AMD Radeon RX 480 – Closer Look
The Radeon RX 480 sample we got here came straight from AMD, so no retail packaging or box, just the card itself. As you can see, the PCB is shorter than its cooler shroud.
This is a reference design, so there are no backplate or any bling, just the new, clean and sleek look of the RX 480 that reminds me of the Fury’s cooler shroud. A single 6-pin connector is located at the end of the PCB which is rated to draw around 150W of power.
There were some issues with the RX 480’s power draw based on the tests conducted by other reviewers. At this point in time, AMD has already addressed the issue and has released a new driver, Radeon Software Crimson 16.7.1, that fixes the power draw issues.
At the output ports, the Radeon RX 480 has three DisplayPorts and an HDMI port. The DisplayPorts are 1.3 HBR3/1.4 HDR ready, while the HDMI port is now version 2.0b. The DisplayPorts should be able to support 4K UHD resolution at 120 Hz and 5K resolution at 60Hz, or even 8K resolution at 60Hz with the use of two cables.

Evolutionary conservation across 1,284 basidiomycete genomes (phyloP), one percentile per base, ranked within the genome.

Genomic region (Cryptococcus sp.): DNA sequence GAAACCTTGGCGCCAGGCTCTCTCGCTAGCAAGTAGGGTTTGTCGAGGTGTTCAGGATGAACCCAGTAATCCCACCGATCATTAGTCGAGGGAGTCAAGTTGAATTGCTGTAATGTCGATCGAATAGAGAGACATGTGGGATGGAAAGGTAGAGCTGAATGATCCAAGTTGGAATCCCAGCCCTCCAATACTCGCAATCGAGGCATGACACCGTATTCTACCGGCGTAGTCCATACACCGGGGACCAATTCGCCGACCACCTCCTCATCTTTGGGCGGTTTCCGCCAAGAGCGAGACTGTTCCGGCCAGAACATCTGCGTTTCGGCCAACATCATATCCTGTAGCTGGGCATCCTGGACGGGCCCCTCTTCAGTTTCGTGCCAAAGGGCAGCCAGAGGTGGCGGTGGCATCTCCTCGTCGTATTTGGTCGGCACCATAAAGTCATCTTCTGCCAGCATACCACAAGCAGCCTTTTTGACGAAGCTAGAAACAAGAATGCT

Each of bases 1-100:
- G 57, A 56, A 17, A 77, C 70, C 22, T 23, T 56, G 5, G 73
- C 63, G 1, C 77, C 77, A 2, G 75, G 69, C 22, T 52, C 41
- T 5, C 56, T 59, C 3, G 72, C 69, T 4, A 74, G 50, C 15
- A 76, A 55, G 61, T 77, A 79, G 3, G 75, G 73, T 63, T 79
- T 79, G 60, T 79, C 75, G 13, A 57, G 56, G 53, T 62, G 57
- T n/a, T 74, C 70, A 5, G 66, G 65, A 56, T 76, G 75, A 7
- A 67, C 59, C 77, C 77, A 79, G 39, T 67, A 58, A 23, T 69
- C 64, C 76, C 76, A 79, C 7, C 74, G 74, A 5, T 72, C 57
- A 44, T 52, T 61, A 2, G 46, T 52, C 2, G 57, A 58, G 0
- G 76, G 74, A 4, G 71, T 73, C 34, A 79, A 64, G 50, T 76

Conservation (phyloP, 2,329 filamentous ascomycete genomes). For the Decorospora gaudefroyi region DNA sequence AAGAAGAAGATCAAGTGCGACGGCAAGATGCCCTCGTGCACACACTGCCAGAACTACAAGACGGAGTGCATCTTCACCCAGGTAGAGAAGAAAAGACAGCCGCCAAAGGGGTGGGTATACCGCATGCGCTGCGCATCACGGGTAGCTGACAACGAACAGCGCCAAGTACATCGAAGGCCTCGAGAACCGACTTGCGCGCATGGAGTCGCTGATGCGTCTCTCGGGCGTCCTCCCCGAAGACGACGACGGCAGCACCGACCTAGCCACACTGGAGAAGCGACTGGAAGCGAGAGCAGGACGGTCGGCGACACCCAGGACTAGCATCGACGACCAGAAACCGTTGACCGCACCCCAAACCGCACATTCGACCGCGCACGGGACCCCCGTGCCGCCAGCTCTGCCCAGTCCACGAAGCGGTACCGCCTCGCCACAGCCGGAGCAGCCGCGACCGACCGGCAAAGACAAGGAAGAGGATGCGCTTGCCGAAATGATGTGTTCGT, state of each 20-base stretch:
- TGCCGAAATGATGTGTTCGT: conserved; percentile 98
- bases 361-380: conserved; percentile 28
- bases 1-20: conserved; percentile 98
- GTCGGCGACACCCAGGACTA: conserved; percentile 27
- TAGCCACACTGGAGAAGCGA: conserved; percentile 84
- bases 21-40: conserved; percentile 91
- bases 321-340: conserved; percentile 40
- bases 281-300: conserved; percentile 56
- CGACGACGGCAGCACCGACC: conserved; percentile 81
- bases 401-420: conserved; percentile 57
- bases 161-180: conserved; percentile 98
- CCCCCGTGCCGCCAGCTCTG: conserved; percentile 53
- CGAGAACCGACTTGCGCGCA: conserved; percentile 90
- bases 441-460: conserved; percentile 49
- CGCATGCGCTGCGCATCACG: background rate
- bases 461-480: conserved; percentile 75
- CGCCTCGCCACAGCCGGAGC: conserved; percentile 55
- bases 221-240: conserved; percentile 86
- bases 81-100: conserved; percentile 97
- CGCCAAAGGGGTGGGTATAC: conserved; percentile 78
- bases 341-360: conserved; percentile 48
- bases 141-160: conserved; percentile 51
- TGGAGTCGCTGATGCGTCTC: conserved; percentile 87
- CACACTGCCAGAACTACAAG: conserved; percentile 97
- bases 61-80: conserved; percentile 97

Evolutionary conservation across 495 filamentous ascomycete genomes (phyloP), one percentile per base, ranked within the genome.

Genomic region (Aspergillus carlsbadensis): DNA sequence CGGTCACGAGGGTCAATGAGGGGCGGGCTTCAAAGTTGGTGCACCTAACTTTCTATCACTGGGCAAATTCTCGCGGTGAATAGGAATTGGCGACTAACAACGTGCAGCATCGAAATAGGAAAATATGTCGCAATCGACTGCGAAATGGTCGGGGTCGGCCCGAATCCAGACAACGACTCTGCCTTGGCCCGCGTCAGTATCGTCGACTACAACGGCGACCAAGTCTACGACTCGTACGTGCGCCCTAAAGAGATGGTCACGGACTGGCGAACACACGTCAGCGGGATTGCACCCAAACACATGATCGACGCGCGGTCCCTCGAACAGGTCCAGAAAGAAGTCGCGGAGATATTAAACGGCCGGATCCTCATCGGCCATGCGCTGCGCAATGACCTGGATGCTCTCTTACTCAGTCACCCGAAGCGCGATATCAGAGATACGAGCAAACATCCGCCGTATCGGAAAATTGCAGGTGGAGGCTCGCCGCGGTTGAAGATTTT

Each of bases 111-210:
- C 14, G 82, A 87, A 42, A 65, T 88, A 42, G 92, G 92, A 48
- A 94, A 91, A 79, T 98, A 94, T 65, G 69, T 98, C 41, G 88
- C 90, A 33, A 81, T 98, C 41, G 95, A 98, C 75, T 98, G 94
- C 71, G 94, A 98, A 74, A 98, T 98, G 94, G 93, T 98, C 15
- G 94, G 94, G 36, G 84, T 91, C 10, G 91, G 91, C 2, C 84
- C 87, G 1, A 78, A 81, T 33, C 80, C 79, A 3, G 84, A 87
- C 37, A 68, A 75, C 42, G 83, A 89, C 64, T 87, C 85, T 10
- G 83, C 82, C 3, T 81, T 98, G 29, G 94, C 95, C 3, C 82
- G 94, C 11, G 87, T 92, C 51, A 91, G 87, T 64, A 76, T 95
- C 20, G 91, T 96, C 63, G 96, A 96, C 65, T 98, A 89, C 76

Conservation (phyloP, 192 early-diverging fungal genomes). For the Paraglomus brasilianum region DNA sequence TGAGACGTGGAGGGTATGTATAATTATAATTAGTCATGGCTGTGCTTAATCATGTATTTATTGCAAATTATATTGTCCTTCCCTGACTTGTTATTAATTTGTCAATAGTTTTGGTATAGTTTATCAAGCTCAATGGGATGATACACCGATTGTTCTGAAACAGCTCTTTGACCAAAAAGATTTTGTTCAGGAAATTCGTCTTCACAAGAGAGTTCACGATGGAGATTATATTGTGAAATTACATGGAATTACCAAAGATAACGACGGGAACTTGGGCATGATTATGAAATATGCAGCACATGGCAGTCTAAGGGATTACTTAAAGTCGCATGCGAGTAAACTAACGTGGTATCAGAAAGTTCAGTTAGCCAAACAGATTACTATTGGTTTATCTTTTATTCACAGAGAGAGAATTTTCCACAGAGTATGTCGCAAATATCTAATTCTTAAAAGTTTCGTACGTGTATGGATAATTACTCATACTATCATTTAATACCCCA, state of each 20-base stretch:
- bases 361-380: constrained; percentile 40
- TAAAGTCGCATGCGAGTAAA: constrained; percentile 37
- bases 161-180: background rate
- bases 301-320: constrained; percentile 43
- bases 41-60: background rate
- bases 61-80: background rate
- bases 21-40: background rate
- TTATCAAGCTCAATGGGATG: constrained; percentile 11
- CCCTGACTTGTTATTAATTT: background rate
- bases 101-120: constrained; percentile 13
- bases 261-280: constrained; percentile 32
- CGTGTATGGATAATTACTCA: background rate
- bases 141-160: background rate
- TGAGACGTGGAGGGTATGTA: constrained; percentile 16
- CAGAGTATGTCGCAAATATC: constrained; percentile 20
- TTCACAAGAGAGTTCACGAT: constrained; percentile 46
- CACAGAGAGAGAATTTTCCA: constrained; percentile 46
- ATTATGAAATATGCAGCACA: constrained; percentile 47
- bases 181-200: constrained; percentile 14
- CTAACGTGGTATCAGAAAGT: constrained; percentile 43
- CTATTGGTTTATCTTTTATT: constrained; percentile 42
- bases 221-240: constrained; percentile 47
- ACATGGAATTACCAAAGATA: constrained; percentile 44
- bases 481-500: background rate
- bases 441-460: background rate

The reference Radeon RX 480 features a reference blower type cooler. The GPU is cooled by an aluminum heatsink, including the memory and other components as well. I won’t be focusing much on the reference cooler since aftermarket coolers are still (far) better than the reference one, specially when it comes to cooling the GPU.
Here we have a closer look at the PCB of the Radeon RX 480. It doesn’t have a long PCB, after all it’s a mid-range graphics card. You can see that there are 8 physical memory chips indicating that this is an 8GB version. Also for those who are not updated in terms of CrossFire, AMD has removed the CF bridges on the PCB (starting with the R9 200 series). CrossFire is still supported, but the link is already done via the PCIe interface.
Here’s a closer look on the 14nm GPU die and Samsung’s GDDR5 memory. Now it’s time to see how this card performs on the following pages.